# Parallel Transport Along Nearby Curves Produces Nearby Vectors

Let $(M, g)$ be a Riemannian manifold and $d$ denote the Riemannian distance function on $M$. Let $p$ and $q$ be two points on $M$ and $X$ be a vector in $T_pM$. Let $C$ be the set of all the smooth paths defined on the unit interval joining $p$ to $q$. Define a metric $D:C\times C\to \mathbf R_{\geq 0}$ on $C$ as $$D(\gamma, \eta) = \sup_{t\in I} d(\gamma(t), \eta(t))$$

For $\gamma\in C$, let $P_\gamma:T_pM\to T_qM$ denote the parallel transport map corresponding to $\gamma$. I want to show the following:

The map $C\to T_qM$ defined as $\gamma\mapsto P_\gamma X$ is continuous.

In other words, if two paths in $C$ are nearby, then the resulting vectors got by parallel transporting along them gives two vectors which are also nearby.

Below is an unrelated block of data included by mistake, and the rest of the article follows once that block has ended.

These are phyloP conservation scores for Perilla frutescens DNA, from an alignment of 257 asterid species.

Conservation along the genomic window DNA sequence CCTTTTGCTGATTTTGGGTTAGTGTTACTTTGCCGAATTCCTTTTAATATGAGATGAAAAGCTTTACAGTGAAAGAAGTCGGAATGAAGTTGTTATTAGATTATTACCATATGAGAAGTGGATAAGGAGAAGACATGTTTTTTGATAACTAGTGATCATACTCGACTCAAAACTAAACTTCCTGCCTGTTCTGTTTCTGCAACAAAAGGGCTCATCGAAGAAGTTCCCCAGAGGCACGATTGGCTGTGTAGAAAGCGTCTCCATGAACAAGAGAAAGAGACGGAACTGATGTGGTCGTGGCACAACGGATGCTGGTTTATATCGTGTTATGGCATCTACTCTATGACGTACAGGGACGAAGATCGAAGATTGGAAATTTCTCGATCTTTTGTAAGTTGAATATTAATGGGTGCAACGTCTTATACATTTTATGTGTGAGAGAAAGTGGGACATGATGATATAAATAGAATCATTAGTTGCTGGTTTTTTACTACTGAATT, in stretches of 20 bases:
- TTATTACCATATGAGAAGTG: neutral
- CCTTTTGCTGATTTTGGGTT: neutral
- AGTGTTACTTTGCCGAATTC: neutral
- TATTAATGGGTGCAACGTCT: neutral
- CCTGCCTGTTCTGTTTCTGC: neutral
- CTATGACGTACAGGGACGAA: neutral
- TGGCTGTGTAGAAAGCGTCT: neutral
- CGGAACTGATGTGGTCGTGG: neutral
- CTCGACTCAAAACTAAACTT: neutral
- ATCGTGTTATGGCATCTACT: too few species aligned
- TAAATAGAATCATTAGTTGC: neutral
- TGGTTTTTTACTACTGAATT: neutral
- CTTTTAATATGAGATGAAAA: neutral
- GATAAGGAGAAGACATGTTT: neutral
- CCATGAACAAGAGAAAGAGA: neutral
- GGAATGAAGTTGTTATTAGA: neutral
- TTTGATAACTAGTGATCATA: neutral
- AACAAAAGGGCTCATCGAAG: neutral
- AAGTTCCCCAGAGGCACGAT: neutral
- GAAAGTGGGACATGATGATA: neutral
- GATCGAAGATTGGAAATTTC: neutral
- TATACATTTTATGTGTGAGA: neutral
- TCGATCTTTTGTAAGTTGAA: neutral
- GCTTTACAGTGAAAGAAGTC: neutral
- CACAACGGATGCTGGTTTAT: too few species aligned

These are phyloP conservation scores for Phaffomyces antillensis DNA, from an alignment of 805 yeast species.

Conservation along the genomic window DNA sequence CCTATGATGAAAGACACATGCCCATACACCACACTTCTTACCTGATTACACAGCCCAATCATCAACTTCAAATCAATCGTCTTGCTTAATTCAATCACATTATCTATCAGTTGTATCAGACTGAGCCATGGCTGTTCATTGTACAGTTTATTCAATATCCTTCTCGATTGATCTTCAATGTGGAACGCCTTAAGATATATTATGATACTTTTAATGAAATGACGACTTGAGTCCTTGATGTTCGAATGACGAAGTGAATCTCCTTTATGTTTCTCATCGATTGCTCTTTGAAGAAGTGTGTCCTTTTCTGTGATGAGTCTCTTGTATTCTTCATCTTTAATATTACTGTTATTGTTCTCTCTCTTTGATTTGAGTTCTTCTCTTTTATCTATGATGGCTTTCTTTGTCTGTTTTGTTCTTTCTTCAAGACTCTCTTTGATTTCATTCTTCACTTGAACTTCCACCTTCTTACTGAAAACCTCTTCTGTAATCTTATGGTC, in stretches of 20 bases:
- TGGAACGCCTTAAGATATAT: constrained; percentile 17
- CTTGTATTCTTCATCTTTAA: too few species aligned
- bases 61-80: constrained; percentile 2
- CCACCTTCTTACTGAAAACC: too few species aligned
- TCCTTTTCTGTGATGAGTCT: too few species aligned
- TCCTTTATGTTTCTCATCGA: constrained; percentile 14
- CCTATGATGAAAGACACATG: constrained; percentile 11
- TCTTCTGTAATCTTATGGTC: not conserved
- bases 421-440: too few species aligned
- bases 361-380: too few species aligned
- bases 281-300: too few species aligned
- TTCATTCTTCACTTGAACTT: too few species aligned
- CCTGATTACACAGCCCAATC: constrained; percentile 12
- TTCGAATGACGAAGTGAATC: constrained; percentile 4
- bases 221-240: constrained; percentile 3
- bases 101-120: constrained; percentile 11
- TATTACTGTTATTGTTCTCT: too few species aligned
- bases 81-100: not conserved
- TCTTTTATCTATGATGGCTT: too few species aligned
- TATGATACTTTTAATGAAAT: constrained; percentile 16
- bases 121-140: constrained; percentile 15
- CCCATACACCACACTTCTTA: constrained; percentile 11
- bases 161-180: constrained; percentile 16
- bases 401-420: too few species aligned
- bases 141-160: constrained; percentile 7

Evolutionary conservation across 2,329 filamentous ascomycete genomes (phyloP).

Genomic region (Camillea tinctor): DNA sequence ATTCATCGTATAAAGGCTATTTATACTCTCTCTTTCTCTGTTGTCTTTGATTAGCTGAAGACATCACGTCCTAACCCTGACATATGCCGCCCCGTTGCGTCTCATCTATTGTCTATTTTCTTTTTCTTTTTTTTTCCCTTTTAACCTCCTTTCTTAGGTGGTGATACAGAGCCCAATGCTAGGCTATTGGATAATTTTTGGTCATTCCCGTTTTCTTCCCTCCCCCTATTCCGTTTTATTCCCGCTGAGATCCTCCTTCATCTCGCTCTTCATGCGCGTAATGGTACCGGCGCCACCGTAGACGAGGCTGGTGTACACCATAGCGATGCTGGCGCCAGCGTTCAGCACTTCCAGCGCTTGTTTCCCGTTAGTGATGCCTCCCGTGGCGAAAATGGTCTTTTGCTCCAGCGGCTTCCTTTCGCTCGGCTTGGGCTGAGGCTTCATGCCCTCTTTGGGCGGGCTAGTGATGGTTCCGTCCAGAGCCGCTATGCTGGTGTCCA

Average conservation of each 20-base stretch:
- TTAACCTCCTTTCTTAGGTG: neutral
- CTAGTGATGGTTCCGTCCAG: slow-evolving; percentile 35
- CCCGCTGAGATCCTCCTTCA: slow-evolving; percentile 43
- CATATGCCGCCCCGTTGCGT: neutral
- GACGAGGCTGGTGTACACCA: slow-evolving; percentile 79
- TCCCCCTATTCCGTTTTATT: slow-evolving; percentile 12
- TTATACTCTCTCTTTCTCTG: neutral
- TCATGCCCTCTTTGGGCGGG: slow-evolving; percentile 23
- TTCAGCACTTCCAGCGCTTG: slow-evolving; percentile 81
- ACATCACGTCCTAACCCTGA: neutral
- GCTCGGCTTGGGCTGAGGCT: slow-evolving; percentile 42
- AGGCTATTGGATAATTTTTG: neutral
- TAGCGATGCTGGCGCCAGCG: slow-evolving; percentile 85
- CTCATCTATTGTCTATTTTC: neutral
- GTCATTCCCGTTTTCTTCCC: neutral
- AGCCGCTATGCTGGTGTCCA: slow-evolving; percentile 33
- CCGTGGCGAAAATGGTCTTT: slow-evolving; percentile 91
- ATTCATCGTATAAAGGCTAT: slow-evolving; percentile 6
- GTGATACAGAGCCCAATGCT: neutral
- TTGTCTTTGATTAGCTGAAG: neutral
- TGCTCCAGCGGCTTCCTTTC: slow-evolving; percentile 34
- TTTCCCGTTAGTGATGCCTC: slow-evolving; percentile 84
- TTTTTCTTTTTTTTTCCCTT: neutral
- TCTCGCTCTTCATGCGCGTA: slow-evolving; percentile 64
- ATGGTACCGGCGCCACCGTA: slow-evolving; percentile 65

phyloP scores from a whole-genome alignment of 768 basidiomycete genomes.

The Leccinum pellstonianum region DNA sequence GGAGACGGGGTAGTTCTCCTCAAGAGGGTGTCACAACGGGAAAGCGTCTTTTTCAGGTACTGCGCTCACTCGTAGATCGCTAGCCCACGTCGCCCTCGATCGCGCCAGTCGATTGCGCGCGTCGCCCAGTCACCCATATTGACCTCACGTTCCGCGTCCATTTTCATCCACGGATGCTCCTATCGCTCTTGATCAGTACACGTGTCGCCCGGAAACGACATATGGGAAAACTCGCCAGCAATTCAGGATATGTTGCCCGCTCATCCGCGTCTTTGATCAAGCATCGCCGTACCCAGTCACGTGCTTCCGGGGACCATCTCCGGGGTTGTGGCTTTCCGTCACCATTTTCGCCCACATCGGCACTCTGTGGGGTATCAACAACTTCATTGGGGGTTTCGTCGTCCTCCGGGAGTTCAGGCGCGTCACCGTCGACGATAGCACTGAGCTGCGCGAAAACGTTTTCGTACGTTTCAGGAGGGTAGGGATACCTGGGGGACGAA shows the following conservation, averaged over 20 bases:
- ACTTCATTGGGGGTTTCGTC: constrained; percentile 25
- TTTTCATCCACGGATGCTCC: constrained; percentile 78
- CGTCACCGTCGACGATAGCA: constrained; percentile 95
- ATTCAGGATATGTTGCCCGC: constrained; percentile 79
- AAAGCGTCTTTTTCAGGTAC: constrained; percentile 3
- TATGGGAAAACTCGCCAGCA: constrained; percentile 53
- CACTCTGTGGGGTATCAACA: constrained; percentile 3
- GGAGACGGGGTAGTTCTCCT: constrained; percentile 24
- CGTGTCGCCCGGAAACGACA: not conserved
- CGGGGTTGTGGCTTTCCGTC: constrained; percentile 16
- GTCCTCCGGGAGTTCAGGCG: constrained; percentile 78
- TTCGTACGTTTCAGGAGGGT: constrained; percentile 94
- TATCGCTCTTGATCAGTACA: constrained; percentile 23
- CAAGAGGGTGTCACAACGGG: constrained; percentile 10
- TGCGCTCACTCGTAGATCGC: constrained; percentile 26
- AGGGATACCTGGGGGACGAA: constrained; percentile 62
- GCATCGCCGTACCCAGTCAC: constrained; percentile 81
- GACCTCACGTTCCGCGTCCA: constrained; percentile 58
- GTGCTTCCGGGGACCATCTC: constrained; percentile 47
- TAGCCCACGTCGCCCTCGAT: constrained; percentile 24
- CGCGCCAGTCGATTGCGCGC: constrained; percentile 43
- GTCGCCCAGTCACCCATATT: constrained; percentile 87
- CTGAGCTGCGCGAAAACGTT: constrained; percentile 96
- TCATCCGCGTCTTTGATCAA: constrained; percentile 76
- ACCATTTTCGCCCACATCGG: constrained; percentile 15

I wanted to apply the result I am trying to prove here. If $\gamma$ and $\eta$ are two curves in $C$ which do not intersect and are contained in a single chart, then it seems intuitively obvious that the area enclosed between $\gamma$ and $\eta$ is small, and the result just alluded may be applicable. But of course, $\gamma$ and $\eta$ can intersect badly.